Chemists at the University have developed a prototype medical dressing that detects the first signs of the lethal Toxic Shock Syndrome along with other burn wound infections and could potentially save the lives of children with serious burns.

Toxic Shock Syndrome (TSS) is a serious complication of burn infections and particularly dangerous in children under four due to their immature immune systems. Left untreated, a child with a relatively small burn who develops TSS can rapidly deteriorate within a few hours. If left untreated, fifty per cent of children with the full-blown disease can die.

Scientists at the University of Bath have been working with clinicians at the South West Paediatric Burns Centre at Frenchay Hospital in Bristol to create an advanced wound dressing that can detect key microbial pathogens including the bacteria which cause TSS.

They have now developed a prototype dressing that releases dye from nanocapsules triggered by the presence of disease-causing pathogenic bacteria. The dye fluoresces under ultraviolet (UV) light, alerting healthcare professionals that the wound is infected.

The nanocapsules mimic skin cells in that they only break open when toxic bacteria are present, not responding to the harmless bacteria that normally live on healthy skin.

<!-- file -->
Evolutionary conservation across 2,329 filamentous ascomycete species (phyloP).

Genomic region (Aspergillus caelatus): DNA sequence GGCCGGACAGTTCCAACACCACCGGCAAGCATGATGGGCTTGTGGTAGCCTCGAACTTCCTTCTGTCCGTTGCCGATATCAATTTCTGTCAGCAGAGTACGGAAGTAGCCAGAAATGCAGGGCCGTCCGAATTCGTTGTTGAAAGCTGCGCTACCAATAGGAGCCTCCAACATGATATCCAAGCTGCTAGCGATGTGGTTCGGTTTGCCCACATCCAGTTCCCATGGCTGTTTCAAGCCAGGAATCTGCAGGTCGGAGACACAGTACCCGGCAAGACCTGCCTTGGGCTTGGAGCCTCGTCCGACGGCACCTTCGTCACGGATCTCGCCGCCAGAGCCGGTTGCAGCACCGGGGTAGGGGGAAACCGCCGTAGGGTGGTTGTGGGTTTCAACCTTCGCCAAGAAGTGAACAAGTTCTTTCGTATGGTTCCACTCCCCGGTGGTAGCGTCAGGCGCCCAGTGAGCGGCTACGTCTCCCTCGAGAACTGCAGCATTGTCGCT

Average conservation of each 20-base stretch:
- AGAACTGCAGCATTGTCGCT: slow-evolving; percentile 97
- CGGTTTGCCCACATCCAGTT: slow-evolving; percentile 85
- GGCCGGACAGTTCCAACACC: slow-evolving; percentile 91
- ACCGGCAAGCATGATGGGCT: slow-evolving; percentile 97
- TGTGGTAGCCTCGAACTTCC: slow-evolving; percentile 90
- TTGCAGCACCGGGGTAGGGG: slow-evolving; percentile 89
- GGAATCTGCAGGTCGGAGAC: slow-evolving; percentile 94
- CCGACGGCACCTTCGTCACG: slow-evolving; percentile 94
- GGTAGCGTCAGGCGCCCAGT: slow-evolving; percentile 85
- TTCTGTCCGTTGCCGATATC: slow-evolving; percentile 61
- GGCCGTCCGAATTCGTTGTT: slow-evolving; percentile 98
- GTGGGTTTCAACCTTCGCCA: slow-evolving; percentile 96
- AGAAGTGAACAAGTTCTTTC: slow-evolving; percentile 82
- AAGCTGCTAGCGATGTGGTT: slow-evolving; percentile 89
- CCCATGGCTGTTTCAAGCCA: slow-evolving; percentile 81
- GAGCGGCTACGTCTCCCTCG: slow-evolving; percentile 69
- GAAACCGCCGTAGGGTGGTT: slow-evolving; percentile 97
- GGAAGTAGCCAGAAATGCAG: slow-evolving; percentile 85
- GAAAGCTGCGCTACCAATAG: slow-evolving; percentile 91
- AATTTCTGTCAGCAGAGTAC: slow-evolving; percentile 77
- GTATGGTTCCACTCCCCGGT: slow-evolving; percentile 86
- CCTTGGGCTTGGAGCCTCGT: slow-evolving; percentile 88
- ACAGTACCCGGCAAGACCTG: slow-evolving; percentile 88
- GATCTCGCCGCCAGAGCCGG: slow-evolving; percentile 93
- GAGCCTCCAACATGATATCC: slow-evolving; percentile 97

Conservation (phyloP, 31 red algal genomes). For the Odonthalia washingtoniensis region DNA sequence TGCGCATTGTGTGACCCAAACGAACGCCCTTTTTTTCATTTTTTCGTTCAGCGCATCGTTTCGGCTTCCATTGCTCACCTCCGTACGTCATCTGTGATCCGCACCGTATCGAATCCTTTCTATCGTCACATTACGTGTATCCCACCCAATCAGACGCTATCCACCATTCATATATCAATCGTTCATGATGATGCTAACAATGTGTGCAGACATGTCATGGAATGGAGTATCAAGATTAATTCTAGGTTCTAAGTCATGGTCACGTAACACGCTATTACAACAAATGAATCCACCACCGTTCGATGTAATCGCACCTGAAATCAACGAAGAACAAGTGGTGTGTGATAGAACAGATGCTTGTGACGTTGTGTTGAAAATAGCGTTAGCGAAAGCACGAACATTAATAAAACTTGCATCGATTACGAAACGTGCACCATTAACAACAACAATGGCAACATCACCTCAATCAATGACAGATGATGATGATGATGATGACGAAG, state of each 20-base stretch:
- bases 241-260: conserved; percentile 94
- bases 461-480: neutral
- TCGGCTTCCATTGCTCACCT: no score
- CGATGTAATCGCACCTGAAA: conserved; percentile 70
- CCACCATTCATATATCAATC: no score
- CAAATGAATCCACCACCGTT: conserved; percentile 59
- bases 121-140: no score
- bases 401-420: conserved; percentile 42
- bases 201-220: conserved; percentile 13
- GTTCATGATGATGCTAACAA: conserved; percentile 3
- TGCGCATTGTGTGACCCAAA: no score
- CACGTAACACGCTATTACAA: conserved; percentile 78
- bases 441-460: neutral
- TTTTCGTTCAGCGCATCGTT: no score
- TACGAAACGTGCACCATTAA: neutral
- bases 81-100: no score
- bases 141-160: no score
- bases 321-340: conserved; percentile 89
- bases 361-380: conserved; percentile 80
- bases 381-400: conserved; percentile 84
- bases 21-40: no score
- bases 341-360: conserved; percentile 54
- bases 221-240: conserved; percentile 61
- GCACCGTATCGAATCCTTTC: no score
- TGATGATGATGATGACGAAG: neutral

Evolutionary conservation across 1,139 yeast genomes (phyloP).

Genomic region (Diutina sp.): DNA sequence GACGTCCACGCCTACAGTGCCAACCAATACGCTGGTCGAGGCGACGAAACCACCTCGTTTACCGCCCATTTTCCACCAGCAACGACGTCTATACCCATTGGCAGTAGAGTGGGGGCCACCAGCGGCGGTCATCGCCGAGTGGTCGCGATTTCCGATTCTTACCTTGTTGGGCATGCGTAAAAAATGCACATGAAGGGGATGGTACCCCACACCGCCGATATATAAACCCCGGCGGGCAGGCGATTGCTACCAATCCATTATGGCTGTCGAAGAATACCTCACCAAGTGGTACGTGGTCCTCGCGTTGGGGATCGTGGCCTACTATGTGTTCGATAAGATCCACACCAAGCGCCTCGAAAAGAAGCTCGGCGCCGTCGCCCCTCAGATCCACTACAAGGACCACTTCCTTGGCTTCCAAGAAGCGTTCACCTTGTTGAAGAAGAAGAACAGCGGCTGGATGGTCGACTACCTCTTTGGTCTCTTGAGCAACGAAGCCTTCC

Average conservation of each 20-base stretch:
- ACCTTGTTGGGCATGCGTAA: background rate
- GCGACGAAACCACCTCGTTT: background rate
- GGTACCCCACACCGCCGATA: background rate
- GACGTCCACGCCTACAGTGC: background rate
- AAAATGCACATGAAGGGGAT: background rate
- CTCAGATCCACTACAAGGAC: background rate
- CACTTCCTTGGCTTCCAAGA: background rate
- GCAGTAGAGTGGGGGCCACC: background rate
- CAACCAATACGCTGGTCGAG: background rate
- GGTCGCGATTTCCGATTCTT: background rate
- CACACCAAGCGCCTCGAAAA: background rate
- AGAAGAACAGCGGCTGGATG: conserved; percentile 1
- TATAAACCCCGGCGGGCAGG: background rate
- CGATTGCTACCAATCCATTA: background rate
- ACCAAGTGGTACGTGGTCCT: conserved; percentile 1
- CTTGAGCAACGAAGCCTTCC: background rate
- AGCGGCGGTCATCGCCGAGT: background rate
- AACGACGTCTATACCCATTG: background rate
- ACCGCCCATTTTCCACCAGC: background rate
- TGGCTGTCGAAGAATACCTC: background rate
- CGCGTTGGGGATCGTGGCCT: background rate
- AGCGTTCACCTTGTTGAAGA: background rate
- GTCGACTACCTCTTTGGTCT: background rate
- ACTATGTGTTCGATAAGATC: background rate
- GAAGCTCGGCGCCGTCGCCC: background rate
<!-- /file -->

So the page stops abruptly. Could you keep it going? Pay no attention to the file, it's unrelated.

The prototype medical dressing is to be featured in the popular science programme Bang Goes The Theory, to be broadcast on Monday 25 March on BBC One at 7.30pm.

Dr Toby Jenkins, Reader in Biophysical Chemistry at Bath, is leading the project. He explained: “Around 5,000 children a year in England and Wales are hospitalised or treated in hospital with serious burns, mostly scalds caused by tea and coffee.

“The big problem for clinicians is the fast diagnosis of infection. Current methods take between 24 and 48 hours to get an answer as to whether the wound is infected.

“However our burns dressing gives a simple colour change under UV light if a pathogenic, disease-causing bacteria is present in the burn, meaning clinicians can be alerted quickly to a potential infection.”

Dr Amber Young, Consultant Paediatric Anaesthetist at the South West Paediatric Burns Centre at Frenchay Hospital and Paediatric Clinical Lead South West UK Burn Care Network, is the clinical consultant on the project. She said: “At the moment when a child with a small burn develops a high temperature we have no easy way of knowing if the child has a serious bacterial infection, or simply a cough or cold.

“We currently have to remove the dressing to test for infection, which may result in slower healing and potentially life-long scarring, and is very distressing for the child. This new dressing will mean we will be able to detect the early signs of infection so we can diagnose and treat the child quickly.

“It could make a real difference to the lives of many thousands of children.”

The prototype has been tested on skin samples in the lab and is currently being optimised for stability and shelf-life. The researchers expect to start safety trials on healthy human volunteers in four years.